Can you predict your child’s height?

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In a first, Pune-based researchers have established the normal pattern of bone age advancement in children that can now help doctors predict how tall they can grow.

In a new study published in the Journal of Paediatric Endocrinology and Metabolism, doctors from the Hirabai Cowasji Jehangir Medical Research Institute (HCJMRI), have shown how bone density and age analysis can plot future growth of the child. “For instance, if a 10-year-old child wants to know how tall he or she is going to be, it is now possible to perform accurate bone age analysis. Using complex computerised models and algorithms, it is possible to predict the final height with a fair accuracy,” says Dr Vaman Khadilkar, senior paediatric endocrinologist and lead researcher of the study.

Skeletal maturity or bone age assessment has been a part of medical investigations in children with a suspected hormonal disorder. It is also a powerful tool to predict the final adult height that will be achieved by a normal child. “This is particularly important in children who are opting for careers that require a certain adult height, for example military service, police service, the entertainment and modelling industry. The success or failure of a child to get to these specific career goals depends on the final height they are likely to achieve as adults,” says Dr Khadilkar, who has also been the convener, Growth Charts Committee of the Indian Academy of Paediatrics.

Bone age assessment is a method of assessing skeletal maturity or skeletal age of a child. The chronological age of a child, as counted in months and years, is not always the same as the skeletal age and differs slightly in normal children and those with a medical condition. In normal children, the difference between bone age and chronological age is usually two years during childhood and puberty, says Dr Anuradha Khadilkar, Deputy Director of HCJMRI.

Bone age assessment can be done from a simple wrist and X-ray of the left hand. No special equipment is needed although the hand should be positioned in a certain way. Once the X-ray is done, the bone age is ascertained using the Tanner – Whitehouse or Greulich Pyle method or Gilsanz and Ratib methods. This is followed by a computerised assessment of the final height the child can grow to, using complex prediction equations.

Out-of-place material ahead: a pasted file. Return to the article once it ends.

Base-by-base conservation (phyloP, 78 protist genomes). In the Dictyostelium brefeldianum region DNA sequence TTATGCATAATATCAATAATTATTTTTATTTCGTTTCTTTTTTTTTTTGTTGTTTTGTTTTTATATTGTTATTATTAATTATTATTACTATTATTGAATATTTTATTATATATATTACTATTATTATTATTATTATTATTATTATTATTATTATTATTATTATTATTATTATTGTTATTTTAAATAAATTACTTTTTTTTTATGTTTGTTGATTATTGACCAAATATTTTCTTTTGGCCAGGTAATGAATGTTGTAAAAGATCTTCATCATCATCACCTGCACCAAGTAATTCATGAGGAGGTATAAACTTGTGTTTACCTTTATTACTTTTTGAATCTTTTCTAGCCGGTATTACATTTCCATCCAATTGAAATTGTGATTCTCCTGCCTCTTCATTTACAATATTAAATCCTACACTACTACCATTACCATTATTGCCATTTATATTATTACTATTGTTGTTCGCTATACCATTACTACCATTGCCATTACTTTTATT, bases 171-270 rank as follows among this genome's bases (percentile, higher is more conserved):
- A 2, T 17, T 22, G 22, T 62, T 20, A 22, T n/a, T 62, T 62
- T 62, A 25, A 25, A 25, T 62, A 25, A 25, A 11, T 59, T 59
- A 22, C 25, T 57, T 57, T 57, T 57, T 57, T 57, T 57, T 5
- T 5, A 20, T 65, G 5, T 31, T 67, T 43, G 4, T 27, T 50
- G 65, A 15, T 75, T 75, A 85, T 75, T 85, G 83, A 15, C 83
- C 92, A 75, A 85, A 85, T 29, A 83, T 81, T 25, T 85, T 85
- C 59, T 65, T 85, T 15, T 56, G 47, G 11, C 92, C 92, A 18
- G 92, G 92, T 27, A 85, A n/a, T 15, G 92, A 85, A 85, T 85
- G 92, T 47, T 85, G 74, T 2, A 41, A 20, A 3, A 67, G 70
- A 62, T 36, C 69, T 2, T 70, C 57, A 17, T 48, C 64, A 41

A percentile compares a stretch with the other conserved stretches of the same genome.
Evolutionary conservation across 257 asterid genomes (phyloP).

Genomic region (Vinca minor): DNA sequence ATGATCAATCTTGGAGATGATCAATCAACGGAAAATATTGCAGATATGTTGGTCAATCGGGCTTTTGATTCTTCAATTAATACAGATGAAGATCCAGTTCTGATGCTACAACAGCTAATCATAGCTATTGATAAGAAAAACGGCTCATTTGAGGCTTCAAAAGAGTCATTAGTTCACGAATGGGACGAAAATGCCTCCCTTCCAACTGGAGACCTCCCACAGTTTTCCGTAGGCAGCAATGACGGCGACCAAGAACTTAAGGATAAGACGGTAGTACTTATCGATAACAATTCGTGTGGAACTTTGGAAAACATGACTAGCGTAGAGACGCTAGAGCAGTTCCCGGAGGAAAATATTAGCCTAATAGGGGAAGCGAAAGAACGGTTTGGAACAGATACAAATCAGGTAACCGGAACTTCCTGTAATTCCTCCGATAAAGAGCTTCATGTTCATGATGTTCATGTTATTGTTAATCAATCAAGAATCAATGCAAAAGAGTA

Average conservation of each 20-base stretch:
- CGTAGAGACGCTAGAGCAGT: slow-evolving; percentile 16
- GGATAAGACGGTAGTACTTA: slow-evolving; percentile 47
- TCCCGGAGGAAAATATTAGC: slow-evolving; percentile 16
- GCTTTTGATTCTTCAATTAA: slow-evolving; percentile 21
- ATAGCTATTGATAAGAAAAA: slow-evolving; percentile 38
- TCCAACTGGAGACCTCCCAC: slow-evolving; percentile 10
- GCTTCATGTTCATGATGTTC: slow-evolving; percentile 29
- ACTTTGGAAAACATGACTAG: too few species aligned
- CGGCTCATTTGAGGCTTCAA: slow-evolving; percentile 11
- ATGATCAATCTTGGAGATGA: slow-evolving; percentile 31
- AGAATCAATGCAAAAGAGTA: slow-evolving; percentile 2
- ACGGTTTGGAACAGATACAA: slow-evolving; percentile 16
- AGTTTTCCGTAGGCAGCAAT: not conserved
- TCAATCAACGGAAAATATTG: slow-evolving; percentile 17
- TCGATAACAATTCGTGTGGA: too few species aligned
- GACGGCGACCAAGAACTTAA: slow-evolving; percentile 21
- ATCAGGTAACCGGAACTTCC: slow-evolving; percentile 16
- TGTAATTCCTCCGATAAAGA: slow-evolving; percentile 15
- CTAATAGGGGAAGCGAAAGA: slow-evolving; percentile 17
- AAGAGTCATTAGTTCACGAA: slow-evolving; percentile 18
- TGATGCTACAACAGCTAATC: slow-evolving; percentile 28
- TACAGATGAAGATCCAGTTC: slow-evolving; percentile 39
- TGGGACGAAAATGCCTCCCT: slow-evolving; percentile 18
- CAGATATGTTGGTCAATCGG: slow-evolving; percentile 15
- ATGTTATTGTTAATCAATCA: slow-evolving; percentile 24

All these methods have primarily been developed using Caucasian population and Dr Khadilkar is trying to develop an India-specific module. The study included 804 pre-school/school-going children. Anthropometric measurements and pubertal assessments were performed using standard protocols and were converted to age and sex standardized scores using Indian references while the bone age was estimated by Tanner-Whitehouse method that was considered statistically significant. “There are no Indian studies comparing bone age with chronological age using the Tanner-Whitehouse method which is more applicable to Asians,” Dr Khadilkar adds.

Study researchers observed that the highest increase in bone age in both girls and boys was during puberty. “We found that height age and bone age were tightly correlated with chronological age. The difference between height age, weight age, chronological age and bone age was within a one-year range. The increase in BMI was associated with an increase in bone and height age. During pubertal years, the height age showed a greater increase in comparison with the chronological and bone age in boys. In girls, the bone age increased more as compared to the height age,” explains Dr Khadilkar.

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